Before we get into this, if everyone could please go watch Call of Duty: Modern Warfare 2's trailer, that'd be great. In fact, I insist. Here's a link. I've also embedded it below. There's no rush. I can wait. Are you back? No? OK, at your leisure. For the sake of argument, let's pretend you've returned so I can make this Kanye West joke.
Now, Modern Warfare 3, I'm really happy for you, I'm gonna let you finish, but Modern Warfare 2 had one of the best trailers of all time.
Break it down: For the first 30 seconds of Modern Warfare 2's opening trailer, we're given nothing but a sonar pulse and the indefinite ambient noise it's detecting. We hear that we're in a bustling metropolitan area, and a benign intercom announcement soon orients us within an airport. Ding. An elevator arrives, and the trace outline of somewhat menacing men blip and vanish from our field of view.
Several seconds of silence, and then the sound of zippers. It is the sound of what? Duffel bags, perhaps. Equipment rattles, and visual cues indicate that the elevator is ticking through floors. We hear the unmistakable cock of an automatic rifle, and realization slowly dawns. Silence descends as the elevator continues past the mezzanine level. We hear a cough, a cleared throat; these monsters--certainly they're monsters--are still human.
An image of a bald man with a thick Eastern European accent flickers onscreen, says with a drawl, "Remember, no Russian." The elevator arrives at its destination. What does he mean? Don't shoot Russians? Don't speak Russian? It's too late. The elevator doors open, relieving the claustrophobia and materializing a throng of human shapes. People going about their business. The innocent and the doomed. And then, mayhem.
The Modern Warfare 2 trailer masterfully conveyed a sense of vague, menacing threat, the kind that terrorists specialize in. In its understated delivery, emphasis on building tension, and rattling timing, our imaginations are activated, and the result is psychologically powerful. After all, there is very little stopping this simple act of war from playing out in real life. In fact, by some accounts, it already has.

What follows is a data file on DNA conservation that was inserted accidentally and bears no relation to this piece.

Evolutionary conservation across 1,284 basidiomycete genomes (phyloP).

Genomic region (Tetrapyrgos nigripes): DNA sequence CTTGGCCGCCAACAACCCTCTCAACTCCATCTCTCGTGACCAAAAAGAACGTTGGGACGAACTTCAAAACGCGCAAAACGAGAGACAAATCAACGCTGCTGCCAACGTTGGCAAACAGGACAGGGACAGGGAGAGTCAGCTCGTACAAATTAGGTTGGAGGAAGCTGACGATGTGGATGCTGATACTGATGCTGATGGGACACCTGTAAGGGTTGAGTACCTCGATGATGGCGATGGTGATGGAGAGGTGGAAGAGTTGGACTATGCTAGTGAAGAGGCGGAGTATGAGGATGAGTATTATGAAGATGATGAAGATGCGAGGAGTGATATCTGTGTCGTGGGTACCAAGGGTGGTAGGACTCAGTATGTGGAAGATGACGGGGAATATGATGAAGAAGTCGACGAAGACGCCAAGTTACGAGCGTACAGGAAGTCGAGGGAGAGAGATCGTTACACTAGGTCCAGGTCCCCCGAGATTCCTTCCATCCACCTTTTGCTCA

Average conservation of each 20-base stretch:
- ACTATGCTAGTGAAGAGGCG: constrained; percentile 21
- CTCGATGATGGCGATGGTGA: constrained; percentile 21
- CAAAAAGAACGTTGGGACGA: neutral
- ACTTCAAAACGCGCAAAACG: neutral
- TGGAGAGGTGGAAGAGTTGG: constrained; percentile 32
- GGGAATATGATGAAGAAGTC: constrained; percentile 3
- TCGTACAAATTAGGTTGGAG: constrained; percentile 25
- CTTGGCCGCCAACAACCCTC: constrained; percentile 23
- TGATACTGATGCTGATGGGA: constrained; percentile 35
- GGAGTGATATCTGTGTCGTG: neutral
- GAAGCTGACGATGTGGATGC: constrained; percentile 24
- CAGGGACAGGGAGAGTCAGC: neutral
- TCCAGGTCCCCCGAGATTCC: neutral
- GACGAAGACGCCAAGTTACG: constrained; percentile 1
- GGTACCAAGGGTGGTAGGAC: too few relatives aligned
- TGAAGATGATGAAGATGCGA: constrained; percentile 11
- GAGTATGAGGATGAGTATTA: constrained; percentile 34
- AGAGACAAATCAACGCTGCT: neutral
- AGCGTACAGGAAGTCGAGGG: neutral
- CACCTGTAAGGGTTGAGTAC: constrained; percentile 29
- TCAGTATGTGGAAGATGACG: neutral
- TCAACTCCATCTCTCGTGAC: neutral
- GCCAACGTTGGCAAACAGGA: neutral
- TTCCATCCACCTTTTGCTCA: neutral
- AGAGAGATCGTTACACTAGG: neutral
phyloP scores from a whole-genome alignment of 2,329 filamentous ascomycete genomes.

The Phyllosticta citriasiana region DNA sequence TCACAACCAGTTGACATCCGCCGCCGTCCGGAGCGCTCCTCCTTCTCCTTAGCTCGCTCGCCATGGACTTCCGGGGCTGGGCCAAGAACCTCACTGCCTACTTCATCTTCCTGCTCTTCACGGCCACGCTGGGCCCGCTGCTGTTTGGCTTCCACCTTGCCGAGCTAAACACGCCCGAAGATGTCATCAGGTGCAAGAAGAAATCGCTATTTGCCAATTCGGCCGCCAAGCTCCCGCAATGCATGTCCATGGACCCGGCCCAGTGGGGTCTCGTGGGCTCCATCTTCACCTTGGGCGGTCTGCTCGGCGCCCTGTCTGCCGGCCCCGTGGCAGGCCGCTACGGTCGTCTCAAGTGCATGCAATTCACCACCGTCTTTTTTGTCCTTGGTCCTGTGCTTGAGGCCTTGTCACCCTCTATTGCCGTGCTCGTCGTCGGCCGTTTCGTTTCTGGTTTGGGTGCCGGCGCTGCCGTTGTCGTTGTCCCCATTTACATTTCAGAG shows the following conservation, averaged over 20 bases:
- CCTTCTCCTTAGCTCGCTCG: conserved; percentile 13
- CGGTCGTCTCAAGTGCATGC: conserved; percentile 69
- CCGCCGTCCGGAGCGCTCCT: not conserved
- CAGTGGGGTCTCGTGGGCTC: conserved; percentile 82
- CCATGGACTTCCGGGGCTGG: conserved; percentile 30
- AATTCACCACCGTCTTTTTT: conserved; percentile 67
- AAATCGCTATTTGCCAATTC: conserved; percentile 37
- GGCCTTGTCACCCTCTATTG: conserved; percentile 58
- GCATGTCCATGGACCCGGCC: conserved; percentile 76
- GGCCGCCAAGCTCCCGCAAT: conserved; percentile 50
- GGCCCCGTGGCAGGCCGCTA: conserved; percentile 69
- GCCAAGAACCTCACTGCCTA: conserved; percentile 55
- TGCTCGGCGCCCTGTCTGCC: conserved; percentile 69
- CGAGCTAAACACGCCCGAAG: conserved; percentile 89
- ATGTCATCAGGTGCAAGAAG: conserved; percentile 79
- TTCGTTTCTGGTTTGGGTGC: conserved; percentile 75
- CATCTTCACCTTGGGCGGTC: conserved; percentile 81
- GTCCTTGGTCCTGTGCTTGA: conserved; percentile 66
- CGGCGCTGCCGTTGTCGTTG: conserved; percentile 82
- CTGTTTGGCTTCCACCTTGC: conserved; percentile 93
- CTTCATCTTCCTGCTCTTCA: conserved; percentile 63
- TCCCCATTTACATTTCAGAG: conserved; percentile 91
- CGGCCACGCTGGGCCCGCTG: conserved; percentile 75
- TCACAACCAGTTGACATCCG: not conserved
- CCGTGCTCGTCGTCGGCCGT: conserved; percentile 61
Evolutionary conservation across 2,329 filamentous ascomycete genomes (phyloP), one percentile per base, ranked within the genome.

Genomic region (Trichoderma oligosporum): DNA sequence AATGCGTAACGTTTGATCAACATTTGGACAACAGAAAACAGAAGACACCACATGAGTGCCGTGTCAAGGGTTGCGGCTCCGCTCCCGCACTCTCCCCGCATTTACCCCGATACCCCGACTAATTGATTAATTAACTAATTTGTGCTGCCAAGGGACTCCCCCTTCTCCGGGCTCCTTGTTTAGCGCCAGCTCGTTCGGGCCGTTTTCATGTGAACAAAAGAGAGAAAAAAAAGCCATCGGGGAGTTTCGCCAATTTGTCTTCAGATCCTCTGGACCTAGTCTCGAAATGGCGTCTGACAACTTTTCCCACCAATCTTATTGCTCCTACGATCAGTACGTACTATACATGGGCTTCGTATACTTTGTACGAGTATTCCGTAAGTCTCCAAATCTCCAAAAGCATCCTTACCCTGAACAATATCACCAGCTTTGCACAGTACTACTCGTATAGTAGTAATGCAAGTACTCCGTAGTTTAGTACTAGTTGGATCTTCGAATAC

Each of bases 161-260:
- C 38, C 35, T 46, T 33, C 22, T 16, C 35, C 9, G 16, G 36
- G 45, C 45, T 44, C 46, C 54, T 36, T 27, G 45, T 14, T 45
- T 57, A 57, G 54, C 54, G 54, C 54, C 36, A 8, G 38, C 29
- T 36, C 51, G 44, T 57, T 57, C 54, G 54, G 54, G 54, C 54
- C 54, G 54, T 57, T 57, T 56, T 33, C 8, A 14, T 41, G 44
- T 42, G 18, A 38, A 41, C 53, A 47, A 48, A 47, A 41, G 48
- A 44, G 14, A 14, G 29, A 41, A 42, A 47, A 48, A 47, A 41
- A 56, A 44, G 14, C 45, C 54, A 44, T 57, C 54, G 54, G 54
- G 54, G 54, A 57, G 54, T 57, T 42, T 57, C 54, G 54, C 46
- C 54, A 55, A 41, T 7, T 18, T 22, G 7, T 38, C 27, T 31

For Modern Warfare 3, Infinity Ward and its helper studios opted for a more, how can I put this, bombastic approach toward introducing the game. Naturally, it begins with the resounding blast of a foghorn and the rhythmic pounding of a timpani drum. "Am3rica" flashes across the screen, and I'm reminded of the days in which I used to review games.
They say a great work stands the test of time, and here's what I had to say three years ago about a little game called Th3 Plan: "Th3 Plan is about as clever as representing letters with numbers."
Gimme some more BRRRN! Attack helicopters descend upon Manhattan, and Wall Street is in ruins as US citizens everywhere heave a sigh of good riddance. An ammo clip is passed from one soldier to another, resolving any doubt as to whether, in fact, s*** just got real.
I've got a fever and the only prescription is more BRRRN!
Cue the shooting. With the British Parliament building looming, soldiers wearing gas masks (or space aliens being normal) fire at unseen foes in 3ngland. An empty subway train and a pickup truck appear to be racing. The pickup truck wins. The subway train gets a DNF. Brace yourselves for an incoming BRRRN! blast.
From London, we go to Franc3, where men in underpants lob grenades at absolutely darling homes that in fairness didn't do much to anyone. After some requisite BRRRN!, the trailer transitions to G3rmany, where tanks running rampant through the streets ostensibly signal a fairly typical Tuesday afternoon. Can I get a BRRRN?! Hell yes I can.
At this point, the trailer enters a dramatic phase, as Modern Warfare's resident megalomaniac Vladimir R. Makarov offers a stilted reinterpretation of the US Army's "an army of one" credo. BRRRN like you mean it now!
What's most striking to me is that by the time WW3 flips to MW3, I'm feeling…well, not much of anything. I mean, sure, new Modern Warfare. Great. But the franchise at least used to pretend to take itself seriously, even if the message tended toward gritty melodrama.
With this most recent trailer, the only message I'm getting is that war is a goddamn rodeo. If there's an accomplishment here, it's how little emotional weight has been attached to the leveling of major global cities and the presumed deaths of millions.
The silver lining here is that Modern Warfare 3's trailer was likely the product of a marketing team at Activision, and not Infinity Ward itself. Still, this lining isn't without a dark, stormy middle, as it implies that there's no one at the top saying, "Hey, this trailer is uninspired and workmanlike. Let's try it again with feeling (and less BRRRN!)." Jason West! Vince Zampella! Why oh why did you have to go?